Vis-a-vis the more trimly-titled but flabbily-filmed It: now this is more like it. The second feature from Trey Edward Shults, It Comes at Night trades out the high-gloss carnival-esque of Muschietti’s film for the kind of slowly-curdling angst and stomach-rotting apprehension that not only startles the hairs on the end of your arms but rattles and disquiets the bones. It Comes at Night is not peak horror compared to some of the recent finds in the genre since 2010 – It Follows, to name another title to wield the willful ambiguity of one particular pronoun – and this new film manages the unfortunate (commendable?) feat of being both too literal and too equivocal for its own good. But compared to the lazy imprecision of It, Shults’ film is a real wilderness of human fear.
Beginning with a bruised scene of a sickened old man being wheeled out by Paul (Joel Edgerton) and Paul’s son Travis (Kelvin Harrison Jr) to be shot, It Comes at Night initially introduces us to the barren, sorrowful wooded exterior that the two, along with Paul’s wife and Travis’ mother Sarah (Carmen Ejogo), have abandoned society for. Scraped free of any expository prose, Shults refuses to banalize the obscurity of the situation by doing what most films would: easing us into this world through information and context. Instead, the wonderfully dispirited quality of the filmmaking galvanizes the ambiguous implications at the heart of the screenplay: the questions of who and where these people are, why they’re there, and, ultimately, what drives them to perform the actions they undertake before the film’s end.
These actions are instigated when another family – father Will (Christopher Abbott), mother Kim (Riley Keough), and son Andrew (Griffin Robert Faulkner) – request admittance to the abode that Paul protects with authoritarian fastidiousness. If the world is abandoned though, the project of this film is to explore whether Paul’s home – or his actions – are any proof that compassion or humanity still burn cloistered away within the wretched confines of the desire for personal security. (Obligatory Trump-era-cinema references could go here, but I’ll refrain because they reduce some of the more primordial concerns here). Many diseases afflict the characters of It Comes at Night, and not all of them are afflictions of the corporeal variety.
Although Night of the Living Dead is an obvious touchstone here, It Comes at Night offers its own complications. With the presence of a second family – particularly in Edgerton’s cragged, weary face – the film self-complicates, raising numerous confounding emotions ranging from the momentary hope of not only increased defense but human compassion to the sense of personal affront when Will teaches Travis a tip about chopping wood, threatening Paul’s patriarchal supremacy, his little slice of control. All the while, It Comes at Night plays with our expectations of not only of what it is but whether it – possibly the murderous underbelly of masculine heroism and father-knows-best subservience to authority – was already there to begin with.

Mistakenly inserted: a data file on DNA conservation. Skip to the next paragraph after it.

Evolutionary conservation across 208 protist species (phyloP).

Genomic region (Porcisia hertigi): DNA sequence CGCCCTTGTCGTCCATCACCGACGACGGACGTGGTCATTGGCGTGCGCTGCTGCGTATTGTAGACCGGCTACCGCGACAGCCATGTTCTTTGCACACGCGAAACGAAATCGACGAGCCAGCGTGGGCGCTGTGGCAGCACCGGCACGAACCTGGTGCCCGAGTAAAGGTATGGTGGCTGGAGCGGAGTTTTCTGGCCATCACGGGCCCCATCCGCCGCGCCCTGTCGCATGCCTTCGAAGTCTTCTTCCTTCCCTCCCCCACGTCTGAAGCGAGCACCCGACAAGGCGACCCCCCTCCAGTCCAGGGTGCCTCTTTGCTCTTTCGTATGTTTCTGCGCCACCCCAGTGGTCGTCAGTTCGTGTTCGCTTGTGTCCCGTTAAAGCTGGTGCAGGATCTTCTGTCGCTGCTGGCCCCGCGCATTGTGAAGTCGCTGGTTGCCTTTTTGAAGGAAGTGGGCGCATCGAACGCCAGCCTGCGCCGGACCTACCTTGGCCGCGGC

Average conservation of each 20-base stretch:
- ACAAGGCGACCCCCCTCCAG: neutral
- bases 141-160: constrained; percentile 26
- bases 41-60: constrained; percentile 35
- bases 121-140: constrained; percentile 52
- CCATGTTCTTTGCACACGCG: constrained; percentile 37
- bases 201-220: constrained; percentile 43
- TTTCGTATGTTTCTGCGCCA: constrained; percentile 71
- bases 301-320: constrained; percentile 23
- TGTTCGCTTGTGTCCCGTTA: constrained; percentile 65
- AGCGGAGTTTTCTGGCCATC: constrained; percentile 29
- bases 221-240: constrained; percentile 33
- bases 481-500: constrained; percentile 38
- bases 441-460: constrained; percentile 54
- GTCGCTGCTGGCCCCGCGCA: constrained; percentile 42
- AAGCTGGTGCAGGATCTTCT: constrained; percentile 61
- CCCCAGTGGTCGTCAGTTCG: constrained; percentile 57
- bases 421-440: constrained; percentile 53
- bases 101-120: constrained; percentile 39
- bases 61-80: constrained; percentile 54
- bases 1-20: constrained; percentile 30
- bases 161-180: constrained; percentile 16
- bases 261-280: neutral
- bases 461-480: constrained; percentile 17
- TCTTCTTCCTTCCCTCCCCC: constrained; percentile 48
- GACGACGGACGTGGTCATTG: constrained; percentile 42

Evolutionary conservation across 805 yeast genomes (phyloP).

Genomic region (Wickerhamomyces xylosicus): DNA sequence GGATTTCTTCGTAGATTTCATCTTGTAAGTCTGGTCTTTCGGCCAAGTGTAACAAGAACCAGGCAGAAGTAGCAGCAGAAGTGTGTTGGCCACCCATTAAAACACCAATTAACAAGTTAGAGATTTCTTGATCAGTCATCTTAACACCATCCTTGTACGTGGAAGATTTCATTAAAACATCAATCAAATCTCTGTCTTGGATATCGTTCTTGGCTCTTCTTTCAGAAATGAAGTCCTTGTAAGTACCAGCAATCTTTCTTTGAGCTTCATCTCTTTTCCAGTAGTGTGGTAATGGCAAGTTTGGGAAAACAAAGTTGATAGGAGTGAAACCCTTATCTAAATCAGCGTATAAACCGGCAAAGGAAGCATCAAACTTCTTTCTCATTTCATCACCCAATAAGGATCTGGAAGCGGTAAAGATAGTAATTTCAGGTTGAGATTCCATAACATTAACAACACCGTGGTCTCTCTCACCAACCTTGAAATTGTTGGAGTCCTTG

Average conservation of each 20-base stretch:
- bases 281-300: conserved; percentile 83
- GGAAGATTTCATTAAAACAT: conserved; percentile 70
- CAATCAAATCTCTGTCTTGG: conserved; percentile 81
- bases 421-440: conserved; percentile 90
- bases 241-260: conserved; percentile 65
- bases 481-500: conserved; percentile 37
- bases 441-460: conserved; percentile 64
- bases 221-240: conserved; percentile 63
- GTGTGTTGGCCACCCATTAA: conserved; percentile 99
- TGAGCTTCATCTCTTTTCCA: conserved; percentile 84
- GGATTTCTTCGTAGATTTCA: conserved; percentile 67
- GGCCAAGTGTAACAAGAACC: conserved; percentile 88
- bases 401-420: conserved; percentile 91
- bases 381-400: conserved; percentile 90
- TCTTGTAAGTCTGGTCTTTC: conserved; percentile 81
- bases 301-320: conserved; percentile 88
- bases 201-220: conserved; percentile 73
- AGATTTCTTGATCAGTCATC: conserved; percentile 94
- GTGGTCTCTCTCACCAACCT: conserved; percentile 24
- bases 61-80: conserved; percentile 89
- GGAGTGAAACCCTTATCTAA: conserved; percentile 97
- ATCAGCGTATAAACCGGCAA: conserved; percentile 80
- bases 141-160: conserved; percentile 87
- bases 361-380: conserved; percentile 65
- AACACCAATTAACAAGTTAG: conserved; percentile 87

Shults also delves deeply into the horror director’s bag of tricks and pulls out all the ideal stops, primarily cinematographer Drew Daniels’ vast patches of negative space which carry un-fortuitous premonitions of anything lurking within them, potentially mobilized to whatever baleful intentions this ambiguous it may see fit. It Comes at Night harnesses perhaps the most abject horror of cinema – lacking vision in a visual medium – and what it does allow us to see is an extraordinary mélange of grisly nothingness and beautiful emptiness. For an almost ritualistic shot of a blood-red door frequently imaged in wide-screen, the camera tracks to the door at a pace more like a sluggish squeeze or pull than a confident walk, ultimately implying a tempestuous internal push-pull between abject terror and uncertain curiosity.
Admittedly, It Comes at Night is occasionally a little leaden in its appropriation of minimalist-movie tropes. Sometimes, what paradoxically allows the film to explore and imply more elemental social connections can also sometimes feel a touch contrived, as though the film is willfully omitting realization rather than sliding into a world where explanation and context are no longer especially relevant. But playing stingily with explanation is a much more welcoming feat in this day and age compared to treating every scene as a concession to the audience’s need for logic or capitulating to the commonplace failure of demanding certainty at any cost, a failure which, incidentally, is the source of the film’s characters’ undoing. Freshman-ambiguity aside, It Comes at Night is a near-great calling card, a portrait of social breakdown that doesn’t even report back to “society” with nominal or obligatory images of the rest of the world. It harbors no illusions that the particularities of “how” the infection sweeping the country manifested actually matter to its tale of existential terror; like most great films, even if this isn’t a great film, its relationship to the real world is emotional, imaginative, and philosophical rather than merely technical and factual.